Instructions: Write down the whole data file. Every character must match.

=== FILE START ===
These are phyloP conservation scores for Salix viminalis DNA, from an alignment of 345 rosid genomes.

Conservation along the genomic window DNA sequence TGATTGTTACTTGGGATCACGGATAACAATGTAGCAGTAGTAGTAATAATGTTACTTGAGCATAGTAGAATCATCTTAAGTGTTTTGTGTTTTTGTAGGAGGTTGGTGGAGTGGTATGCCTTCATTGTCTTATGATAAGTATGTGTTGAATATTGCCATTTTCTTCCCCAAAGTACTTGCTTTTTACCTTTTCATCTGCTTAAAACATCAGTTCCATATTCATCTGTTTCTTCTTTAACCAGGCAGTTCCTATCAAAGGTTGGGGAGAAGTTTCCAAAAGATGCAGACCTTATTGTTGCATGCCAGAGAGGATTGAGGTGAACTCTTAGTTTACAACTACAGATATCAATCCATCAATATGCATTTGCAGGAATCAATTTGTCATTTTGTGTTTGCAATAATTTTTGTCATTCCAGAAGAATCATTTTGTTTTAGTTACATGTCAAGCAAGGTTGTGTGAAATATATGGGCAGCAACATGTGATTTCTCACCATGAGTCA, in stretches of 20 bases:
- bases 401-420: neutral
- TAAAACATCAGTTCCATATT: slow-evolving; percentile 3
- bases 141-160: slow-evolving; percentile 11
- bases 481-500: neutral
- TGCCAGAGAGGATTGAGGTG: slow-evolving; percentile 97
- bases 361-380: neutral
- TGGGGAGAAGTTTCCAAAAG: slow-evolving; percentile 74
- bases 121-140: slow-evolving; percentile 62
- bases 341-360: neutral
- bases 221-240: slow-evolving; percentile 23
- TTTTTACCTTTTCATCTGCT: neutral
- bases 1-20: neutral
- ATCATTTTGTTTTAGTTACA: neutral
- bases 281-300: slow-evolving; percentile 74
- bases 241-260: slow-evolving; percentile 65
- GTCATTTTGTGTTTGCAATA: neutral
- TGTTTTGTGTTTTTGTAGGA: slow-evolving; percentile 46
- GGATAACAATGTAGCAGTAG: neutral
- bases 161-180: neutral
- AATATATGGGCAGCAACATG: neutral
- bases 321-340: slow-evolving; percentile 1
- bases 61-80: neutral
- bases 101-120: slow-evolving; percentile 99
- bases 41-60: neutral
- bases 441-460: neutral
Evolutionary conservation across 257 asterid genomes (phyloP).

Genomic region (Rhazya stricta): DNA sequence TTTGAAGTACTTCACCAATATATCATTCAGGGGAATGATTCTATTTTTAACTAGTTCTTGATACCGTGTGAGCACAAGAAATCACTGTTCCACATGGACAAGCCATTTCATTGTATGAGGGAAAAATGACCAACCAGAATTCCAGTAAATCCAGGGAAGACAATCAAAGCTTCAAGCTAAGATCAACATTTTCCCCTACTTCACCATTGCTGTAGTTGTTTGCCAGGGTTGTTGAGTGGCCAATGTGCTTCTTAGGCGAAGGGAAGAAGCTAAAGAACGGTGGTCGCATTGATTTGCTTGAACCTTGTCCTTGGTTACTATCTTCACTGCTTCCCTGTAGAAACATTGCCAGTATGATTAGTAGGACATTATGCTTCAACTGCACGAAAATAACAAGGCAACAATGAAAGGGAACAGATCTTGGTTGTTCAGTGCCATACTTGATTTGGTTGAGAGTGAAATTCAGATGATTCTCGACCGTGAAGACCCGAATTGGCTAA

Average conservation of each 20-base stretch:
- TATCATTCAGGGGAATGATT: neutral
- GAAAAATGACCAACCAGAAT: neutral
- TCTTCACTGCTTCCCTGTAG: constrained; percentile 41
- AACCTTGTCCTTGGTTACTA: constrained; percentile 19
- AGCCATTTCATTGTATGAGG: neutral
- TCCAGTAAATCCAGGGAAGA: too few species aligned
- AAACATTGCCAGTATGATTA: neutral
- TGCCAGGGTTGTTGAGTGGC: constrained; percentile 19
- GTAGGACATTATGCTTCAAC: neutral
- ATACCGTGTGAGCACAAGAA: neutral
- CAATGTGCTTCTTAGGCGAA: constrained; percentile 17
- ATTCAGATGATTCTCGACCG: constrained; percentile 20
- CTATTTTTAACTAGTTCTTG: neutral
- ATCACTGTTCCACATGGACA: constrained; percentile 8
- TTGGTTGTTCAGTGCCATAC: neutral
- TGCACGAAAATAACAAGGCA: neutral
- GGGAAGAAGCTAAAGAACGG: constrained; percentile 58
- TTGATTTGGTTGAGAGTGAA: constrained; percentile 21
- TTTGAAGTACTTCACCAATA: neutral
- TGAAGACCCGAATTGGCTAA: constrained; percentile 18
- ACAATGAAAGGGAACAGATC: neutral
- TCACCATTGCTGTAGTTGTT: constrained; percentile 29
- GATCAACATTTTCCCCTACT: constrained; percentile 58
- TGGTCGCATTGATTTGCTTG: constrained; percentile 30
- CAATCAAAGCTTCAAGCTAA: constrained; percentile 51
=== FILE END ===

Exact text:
These are phyloP conservation scores for Salix viminalis DNA, from an alignment of 345 rosid genomes.

Conservation along the genomic window DNA sequence TGATTGTTACTTGGGATCACGGATAACAATGTAGCAGTAGTAGTAATAATGTTACTTGAGCATAGTAGAATCATCTTAAGTGTTTTGTGTTTTTGTAGGAGGTTGGTGGAGTGGTATGCCTTCATTGTCTTATGATAAGTATGTGTTGAATATTGCCATTTTCTTCCCCAAAGTACTTGCTTTTTACCTTTTCATCTGCTTAAAACATCAGTTCCATATTCATCTGTTTCTTCTTTAACCAGGCAGTTCCTATCAAAGGTTGGGGAGAAGTTTCCAAAAGATGCAGACCTTATTGTTGCATGCCAGAGAGGATTGAGGTGAACTCTTAGTTTACAACTACAGATATCAATCCATCAATATGCATTTGCAGGAATCAATTTGTCATTTTGTGTTTGCAATAATTTTTGTCATTCCAGAAGAATCATTTTGTTTTAGTTACATGTCAAGCAAGGTTGTGTGAAATATATGGGCAGCAACATGTGATTTCTCACCATGAGTCA, in stretches of 20 bases:
- bases 401-420: neutral
- TAAAACATCAGTTCCATATT: slow-evolving; percentile 3
- bases 141-160: slow-evolving; percentile 11
- bases 481-500: neutral
- TGCCAGAGAGGATTGAGGTG: slow-evolving; percentile 97
- bases 361-380: neutral
- TGGGGAGAAGTTTCCAAAAG: slow-evolving; percentile 74
- bases 121-140: slow-evolving; percentile 62
- bases 341-360: neutral
- bases 221-240: slow-evolving; percentile 23
- TTTTTACCTTTTCATCTGCT: neutral
- bases 1-20: neutral
- ATCATTTTGTTTTAGTTACA: neutral
- bases 281-300: slow-evolving; percentile 74
- bases 241-260: slow-evolving; percentile 65
- GTCATTTTGTGTTTGCAATA: neutral
- TGTTTTGTGTTTTTGTAGGA: slow-evolving; percentile 46
- GGATAACAATGTAGCAGTAG: neutral
- bases 161-180: neutral
- AATATATGGGCAGCAACATG: neutral
- bases 321-340: slow-evolving; percentile 1
- bases 61-80: neutral
- bases 101-120: slow-evolving; percentile 99
- bases 41-60: neutral
- bases 441-460: neutral
Evolutionary conservation across 257 asterid genomes (phyloP).

Genomic region (Rhazya stricta): DNA sequence TTTGAAGTACTTCACCAATATATCATTCAGGGGAATGATTCTATTTTTAACTAGTTCTTGATACCGTGTGAGCACAAGAAATCACTGTTCCACATGGACAAGCCATTTCATTGTATGAGGGAAAAATGACCAACCAGAATTCCAGTAAATCCAGGGAAGACAATCAAAGCTTCAAGCTAAGATCAACATTTTCCCCTACTTCACCATTGCTGTAGTTGTTTGCCAGGGTTGTTGAGTGGCCAATGTGCTTCTTAGGCGAAGGGAAGAAGCTAAAGAACGGTGGTCGCATTGATTTGCTTGAACCTTGTCCTTGGTTACTATCTTCACTGCTTCCCTGTAGAAACATTGCCAGTATGATTAGTAGGACATTATGCTTCAACTGCACGAAAATAACAAGGCAACAATGAAAGGGAACAGATCTTGGTTGTTCAGTGCCATACTTGATTTGGTTGAGAGTGAAATTCAGATGATTCTCGACCGTGAAGACCCGAATTGGCTAA

Average conservation of each 20-base stretch:
- TATCATTCAGGGGAATGATT: neutral
- GAAAAATGACCAACCAGAAT: neutral
- TCTTCACTGCTTCCCTGTAG: constrained; percentile 41
- AACCTTGTCCTTGGTTACTA: constrained; percentile 19
- AGCCATTTCATTGTATGAGG: neutral
- TCCAGTAAATCCAGGGAAGA: too few species aligned
- AAACATTGCCAGTATGATTA: neutral
- TGCCAGGGTTGTTGAGTGGC: constrained; percentile 19
- GTAGGACATTATGCTTCAAC: neutral
- ATACCGTGTGAGCACAAGAA: neutral
- CAATGTGCTTCTTAGGCGAA: constrained; percentile 17
- ATTCAGATGATTCTCGACCG: constrained; percentile 20
- CTATTTTTAACTAGTTCTTG: neutral
- ATCACTGTTCCACATGGACA: constrained; percentile 8
- TTGGTTGTTCAGTGCCATAC: neutral
- TGCACGAAAATAACAAGGCA: neutral
- GGGAAGAAGCTAAAGAACGG: constrained; percentile 58
- TTGATTTGGTTGAGAGTGAA: constrained; percentile 21
- TTTGAAGTACTTCACCAATA: neutral
- TGAAGACCCGAATTGGCTAA: constrained; percentile 18
- ACAATGAAAGGGAACAGATC: neutral
- TCACCATTGCTGTAGTTGTT: constrained; percentile 29
- GATCAACATTTTCCCCTACT: constrained; percentile 58
- TGGTCGCATTGATTTGCTTG: constrained; percentile 30
- CAATCAAAGCTTCAAGCTAA: constrained; percentile 51